May 07, 2024

Why the Committee on Foreign Investment in the U.S. has been getting busier

It’s been a couple weeks since President Joe Biden signed a bill into law that will require ByteDance, the Chinese company that owns the social media app TikTok, to sell it off by January or face an outright ban in the United States.

The case is a little unusual, because the details of deciding whether or not a foreign company can invest in a U.S. business, or own it outright, is usually left to the Committee on Foreign Investment in the United States, or CFIUS.

The committee is made of representatives from a grab bag of government agencies with big national security responsibilities, including the departments of Defense and Homeland Security, and agencies with economic and commercial responsibilities, including the Commerce Department and the U.S. Trade Representatives’ office.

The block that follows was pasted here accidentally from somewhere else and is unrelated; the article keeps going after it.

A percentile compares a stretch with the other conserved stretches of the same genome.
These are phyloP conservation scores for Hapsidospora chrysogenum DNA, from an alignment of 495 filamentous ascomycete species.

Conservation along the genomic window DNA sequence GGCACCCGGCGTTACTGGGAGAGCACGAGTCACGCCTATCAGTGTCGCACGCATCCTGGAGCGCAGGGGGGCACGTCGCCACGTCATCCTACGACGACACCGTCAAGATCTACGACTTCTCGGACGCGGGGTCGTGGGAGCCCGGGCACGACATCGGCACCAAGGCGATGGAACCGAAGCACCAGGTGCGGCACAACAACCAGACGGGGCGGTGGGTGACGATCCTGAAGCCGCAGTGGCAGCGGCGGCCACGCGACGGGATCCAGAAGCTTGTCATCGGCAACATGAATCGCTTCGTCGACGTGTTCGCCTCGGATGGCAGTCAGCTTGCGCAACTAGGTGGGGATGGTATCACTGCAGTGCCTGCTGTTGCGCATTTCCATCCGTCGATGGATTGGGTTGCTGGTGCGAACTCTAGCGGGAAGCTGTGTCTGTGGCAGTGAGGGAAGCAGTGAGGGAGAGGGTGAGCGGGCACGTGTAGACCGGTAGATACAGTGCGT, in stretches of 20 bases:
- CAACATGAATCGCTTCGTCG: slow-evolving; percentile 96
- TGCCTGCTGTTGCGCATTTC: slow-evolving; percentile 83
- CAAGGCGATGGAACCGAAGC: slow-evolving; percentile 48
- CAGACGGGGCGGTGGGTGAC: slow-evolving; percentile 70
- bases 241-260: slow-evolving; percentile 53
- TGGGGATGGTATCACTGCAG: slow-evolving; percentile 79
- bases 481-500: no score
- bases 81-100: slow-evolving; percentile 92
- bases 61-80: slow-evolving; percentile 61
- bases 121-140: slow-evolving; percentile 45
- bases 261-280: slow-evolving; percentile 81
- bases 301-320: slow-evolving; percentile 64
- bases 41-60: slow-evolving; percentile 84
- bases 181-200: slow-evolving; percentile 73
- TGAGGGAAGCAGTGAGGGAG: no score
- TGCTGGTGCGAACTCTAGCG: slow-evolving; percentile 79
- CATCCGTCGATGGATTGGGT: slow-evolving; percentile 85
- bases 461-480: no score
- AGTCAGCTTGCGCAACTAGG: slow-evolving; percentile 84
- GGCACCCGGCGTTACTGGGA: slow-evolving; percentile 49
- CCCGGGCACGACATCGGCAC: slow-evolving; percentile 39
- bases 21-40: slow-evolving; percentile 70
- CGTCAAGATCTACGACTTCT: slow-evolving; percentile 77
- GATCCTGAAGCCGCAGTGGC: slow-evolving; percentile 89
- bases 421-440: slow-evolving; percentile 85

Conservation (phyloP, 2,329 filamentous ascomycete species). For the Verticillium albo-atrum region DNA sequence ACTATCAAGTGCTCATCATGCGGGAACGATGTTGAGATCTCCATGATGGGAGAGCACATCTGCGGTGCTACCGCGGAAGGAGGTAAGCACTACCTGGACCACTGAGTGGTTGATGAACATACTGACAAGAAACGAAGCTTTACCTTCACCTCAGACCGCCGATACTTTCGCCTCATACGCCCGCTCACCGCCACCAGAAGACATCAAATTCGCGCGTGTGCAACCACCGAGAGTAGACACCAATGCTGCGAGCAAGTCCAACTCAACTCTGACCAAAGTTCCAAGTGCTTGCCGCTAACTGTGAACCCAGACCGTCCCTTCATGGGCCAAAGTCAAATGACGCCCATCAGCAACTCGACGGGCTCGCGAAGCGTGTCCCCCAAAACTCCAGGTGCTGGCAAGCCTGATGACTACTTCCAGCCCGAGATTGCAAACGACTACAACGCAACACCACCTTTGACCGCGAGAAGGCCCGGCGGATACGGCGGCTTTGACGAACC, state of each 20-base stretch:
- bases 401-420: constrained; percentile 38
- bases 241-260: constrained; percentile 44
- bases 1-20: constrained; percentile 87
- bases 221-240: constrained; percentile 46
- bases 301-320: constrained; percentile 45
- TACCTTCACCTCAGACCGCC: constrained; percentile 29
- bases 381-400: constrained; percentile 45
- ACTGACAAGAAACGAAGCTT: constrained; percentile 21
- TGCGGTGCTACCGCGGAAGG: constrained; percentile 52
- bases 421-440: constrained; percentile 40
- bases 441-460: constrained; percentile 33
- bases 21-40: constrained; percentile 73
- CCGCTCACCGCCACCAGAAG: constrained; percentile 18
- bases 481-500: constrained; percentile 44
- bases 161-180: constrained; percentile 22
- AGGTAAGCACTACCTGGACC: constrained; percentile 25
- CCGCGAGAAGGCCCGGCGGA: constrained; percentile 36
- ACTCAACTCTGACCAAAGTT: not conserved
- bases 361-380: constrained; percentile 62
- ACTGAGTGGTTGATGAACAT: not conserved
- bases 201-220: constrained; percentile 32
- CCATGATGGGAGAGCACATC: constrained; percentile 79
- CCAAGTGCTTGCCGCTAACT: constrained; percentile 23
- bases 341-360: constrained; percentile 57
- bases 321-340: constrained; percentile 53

The committee’s goal is to look at foreign investment and figure out whether it raises any national security issues, said Emily Kilcrease, director of the energy, economics and security program at the Center for a New American Security. She used to be a staffer at the Trade Representative’s office and the Commerce Department, and has represented both agencies on CFIUS.

Then the committee will decide whether to make changes to the deal in order to assuage the government’s concerns.

“It’s kind of a flexible definition of national security, and it can take into consideration economic considerations, but it always has to come back to a national security risk,” Kilcrease said.

For example, a foreign company that wants to buy an American military supplier might present a national security risk. Kilcrease said there’s a wide range of transactions where the government might have national security concerns.

“Protection of critical infrastructure, including cybersecurity elements — that counts as national security,” Kilcrease said. “We’re worried about supply chains more broadly these days. So that would certainly be something that would be considered national security.”

Listen to the full segment from Marketplace.

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